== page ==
And here is something that fascinates me. There are some people who want everything Jesus ever said to be exactly true, and to prove it, they want to make everything he said exactly factual. So they go to Israel and seek out mustard shrubs gone wild. They sit beside them and look for birds flying near them. They try to prove that the Kingdom of God is defined by a plant, just to make Jesus right.
I find this to be a failure of imagination, which is something Lucy never has.

Lucy, Linus and Charlie Brown

And way up there,
Those fluffy little white things,
Those are clouds,
They make the wind blow.
And way down there,
Those tiny little black things,
Those are bugs,
They make the grass grow.

To which Linus replies, “Is that so?”

And his sister answers: “That’s right. They run around all day long, tugging and tugging at each tiny seedling until it grows into a great tall blade of grass.”

It’s about that time Charlie Brown sighs and utters his classic line, “Oh, good grief!”

After the great apple crop of Ought-Nine, I eagerly anticipated 2010. And we got…nothing. I heard on the news it was a bad year for apples, and I felt my heart beating in perfect sympathy with apple farmers all over Maine. I also began to wonder if I had really seen those apples the year before.

I mean, really, what do I know?

The sower in the parable does not know all the scientific details of how the wheat is transformed from seed to crop. The kingdom of heaven is as if a man sows seeds and while he goes about the rest of his life, somehow, magically, good things are ready to harvest because they are simply growing into what they were meant to be. Gardeners, does this sound right to you? Don’t you have to work a little harder than that to get results? The bugs are not running around tugging on each green bean to stretch it out to full length.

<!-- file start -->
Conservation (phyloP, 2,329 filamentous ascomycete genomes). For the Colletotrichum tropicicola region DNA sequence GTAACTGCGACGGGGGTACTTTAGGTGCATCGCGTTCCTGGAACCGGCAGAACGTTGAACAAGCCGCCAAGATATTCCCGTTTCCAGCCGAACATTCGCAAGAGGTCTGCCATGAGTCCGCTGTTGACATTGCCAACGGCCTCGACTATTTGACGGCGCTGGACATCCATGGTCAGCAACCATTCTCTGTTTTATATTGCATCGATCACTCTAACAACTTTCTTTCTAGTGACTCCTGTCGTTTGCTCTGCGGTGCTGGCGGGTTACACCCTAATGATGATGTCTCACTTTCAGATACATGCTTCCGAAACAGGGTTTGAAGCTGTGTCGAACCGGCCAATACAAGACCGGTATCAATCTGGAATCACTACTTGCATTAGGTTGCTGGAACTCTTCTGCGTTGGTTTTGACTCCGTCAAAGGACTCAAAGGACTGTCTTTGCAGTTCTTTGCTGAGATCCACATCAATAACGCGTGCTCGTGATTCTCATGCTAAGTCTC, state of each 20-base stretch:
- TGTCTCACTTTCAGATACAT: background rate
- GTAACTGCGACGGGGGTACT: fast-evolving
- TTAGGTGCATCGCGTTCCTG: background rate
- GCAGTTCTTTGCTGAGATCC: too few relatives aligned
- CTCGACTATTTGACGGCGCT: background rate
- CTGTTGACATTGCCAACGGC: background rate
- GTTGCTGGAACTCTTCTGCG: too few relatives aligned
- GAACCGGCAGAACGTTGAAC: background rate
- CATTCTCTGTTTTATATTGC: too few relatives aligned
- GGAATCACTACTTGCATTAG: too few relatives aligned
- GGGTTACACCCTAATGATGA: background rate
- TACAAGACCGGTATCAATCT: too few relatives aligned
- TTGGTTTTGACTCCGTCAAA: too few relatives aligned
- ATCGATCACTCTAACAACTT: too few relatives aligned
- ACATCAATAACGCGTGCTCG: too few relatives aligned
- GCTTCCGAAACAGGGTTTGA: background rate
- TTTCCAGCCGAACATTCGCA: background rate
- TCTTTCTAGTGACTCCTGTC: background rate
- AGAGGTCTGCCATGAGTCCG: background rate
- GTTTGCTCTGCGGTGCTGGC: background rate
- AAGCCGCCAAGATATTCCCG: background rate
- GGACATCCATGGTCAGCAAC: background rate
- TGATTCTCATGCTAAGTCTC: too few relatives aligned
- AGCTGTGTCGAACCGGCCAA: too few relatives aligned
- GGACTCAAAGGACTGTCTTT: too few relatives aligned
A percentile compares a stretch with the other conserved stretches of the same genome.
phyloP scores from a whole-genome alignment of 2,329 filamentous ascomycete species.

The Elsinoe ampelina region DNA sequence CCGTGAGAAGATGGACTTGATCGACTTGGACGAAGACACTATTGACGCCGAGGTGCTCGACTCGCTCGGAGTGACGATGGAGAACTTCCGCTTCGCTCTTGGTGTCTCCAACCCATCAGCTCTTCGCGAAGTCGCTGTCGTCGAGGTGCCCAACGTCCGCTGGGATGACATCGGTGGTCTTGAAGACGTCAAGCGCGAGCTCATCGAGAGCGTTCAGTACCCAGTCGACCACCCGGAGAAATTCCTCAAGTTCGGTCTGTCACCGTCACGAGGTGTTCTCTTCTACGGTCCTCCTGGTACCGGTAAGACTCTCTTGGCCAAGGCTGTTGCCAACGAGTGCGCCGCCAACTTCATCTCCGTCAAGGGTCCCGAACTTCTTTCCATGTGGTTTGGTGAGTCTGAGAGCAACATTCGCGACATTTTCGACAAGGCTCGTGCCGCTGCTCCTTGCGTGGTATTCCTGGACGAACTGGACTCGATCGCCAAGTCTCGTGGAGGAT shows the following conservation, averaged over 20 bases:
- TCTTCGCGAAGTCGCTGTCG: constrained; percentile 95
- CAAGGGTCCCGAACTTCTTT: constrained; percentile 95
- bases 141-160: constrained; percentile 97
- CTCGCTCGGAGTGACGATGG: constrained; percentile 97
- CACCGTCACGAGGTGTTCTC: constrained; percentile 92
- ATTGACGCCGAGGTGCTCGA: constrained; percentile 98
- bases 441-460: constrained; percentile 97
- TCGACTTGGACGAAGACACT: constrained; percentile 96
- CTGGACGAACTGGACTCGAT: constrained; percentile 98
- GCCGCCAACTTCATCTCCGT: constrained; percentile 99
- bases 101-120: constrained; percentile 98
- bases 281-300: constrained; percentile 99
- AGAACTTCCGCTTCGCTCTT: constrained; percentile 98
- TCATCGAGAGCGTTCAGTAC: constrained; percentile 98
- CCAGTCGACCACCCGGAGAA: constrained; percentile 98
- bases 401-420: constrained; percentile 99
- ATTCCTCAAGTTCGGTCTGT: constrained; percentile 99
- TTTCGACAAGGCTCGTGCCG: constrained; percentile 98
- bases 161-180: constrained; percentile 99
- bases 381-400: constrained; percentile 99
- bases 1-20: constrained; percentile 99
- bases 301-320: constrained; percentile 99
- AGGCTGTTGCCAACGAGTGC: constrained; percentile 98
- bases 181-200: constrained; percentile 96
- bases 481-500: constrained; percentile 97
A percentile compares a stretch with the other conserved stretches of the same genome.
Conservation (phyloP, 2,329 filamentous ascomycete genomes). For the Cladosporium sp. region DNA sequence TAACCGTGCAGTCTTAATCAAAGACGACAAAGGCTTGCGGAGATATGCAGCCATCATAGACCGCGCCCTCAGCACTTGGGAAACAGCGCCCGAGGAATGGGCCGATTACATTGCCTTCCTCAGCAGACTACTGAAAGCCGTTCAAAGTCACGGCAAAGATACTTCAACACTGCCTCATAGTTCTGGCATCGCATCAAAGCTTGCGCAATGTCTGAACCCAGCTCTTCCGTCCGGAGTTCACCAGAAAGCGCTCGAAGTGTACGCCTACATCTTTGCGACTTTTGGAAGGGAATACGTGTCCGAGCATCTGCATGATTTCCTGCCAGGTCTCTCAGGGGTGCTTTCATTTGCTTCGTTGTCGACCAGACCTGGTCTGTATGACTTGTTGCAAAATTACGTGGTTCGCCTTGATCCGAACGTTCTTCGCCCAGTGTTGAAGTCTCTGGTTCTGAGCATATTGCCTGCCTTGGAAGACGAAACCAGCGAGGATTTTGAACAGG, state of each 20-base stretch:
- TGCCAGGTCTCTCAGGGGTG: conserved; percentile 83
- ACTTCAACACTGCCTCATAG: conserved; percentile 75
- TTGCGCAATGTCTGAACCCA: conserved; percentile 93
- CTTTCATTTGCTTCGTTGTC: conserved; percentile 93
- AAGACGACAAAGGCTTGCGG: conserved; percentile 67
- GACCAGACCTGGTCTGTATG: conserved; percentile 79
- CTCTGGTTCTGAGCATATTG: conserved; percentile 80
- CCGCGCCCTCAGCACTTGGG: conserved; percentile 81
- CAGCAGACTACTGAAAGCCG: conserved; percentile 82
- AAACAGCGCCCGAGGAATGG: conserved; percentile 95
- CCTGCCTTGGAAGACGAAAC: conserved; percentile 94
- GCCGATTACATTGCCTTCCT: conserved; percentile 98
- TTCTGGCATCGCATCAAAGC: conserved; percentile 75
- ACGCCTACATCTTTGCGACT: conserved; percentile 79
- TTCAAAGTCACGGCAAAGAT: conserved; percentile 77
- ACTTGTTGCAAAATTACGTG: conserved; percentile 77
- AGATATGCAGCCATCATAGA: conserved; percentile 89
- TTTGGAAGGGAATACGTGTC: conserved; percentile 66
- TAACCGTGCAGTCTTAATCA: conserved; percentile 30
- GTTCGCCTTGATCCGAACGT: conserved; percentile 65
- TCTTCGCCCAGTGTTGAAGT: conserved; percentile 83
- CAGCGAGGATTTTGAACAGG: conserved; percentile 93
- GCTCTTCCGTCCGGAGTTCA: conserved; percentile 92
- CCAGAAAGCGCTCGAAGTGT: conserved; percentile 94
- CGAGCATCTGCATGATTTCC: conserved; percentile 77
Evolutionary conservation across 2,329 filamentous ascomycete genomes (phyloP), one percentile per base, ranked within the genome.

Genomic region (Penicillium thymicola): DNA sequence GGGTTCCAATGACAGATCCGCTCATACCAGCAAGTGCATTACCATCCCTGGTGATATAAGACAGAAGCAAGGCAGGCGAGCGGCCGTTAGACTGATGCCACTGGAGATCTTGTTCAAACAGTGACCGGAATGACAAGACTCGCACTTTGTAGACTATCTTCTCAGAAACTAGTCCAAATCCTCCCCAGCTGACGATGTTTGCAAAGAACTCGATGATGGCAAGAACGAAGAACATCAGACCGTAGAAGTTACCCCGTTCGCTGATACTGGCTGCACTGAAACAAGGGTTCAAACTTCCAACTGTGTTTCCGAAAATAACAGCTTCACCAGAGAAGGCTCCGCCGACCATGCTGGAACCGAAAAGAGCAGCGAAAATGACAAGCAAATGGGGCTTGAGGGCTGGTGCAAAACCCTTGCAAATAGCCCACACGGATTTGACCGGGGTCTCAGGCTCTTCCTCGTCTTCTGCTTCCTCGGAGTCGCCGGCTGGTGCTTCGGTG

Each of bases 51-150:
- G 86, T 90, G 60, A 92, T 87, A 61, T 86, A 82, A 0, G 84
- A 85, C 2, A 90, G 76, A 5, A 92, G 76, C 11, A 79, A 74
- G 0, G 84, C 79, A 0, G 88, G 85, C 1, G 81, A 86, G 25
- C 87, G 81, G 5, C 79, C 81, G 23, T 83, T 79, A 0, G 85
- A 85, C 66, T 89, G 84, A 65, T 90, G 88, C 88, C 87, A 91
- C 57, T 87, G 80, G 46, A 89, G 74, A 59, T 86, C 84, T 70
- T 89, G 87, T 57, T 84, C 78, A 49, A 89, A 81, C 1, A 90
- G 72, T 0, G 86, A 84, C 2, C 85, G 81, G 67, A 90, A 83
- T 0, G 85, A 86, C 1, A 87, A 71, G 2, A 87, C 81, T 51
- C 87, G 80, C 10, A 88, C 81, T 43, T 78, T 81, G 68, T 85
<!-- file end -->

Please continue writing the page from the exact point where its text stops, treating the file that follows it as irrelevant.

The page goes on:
Really, that’s the truth *and* a fact.

As fall turned to winter in 2010, I looked out the window at my tree—my apple tree—and wondered. Would the weather conspire to bring me apples? Would the conditions be propitious? I tried to believe, at Thanksgiving, at Christmas.

D’you see that bird?
It’s called an Eagle,
But since it’s little it has another name,
A Sparrow,
And on Christmas and Thanksgiving
We eat them.

Oh, Lucy. It’s not a fact just because you say it.

Jesus spoke of spreading branches, welcoming the birds who came to nest. He painted a picture of arms spread wide to receive all who would come to him, all who would come to God. That, he said, is the kingdom of God.

I think the people of long ago had a better way of using words. They didn’t expect everything truthful to be factual. We’re going to hear more parables this summer, and I’m not going to try to turn them into proofs, like a geometry problem. I’m hoping they’ll expand our thinking about how God works among us and to imagine together what images might express the kingdom of God today. Longer ago, when Ezekiel recorded prophetic words, no one thought he was writing a horticultural manual or an ornithology guidebook. People heard the words the way he meant them: God can take a twig, a tender sprout from the high branches, and make a mighty tree, sufficient for the support of all the birds. In other words, God promises a kingdom with enough for everyone.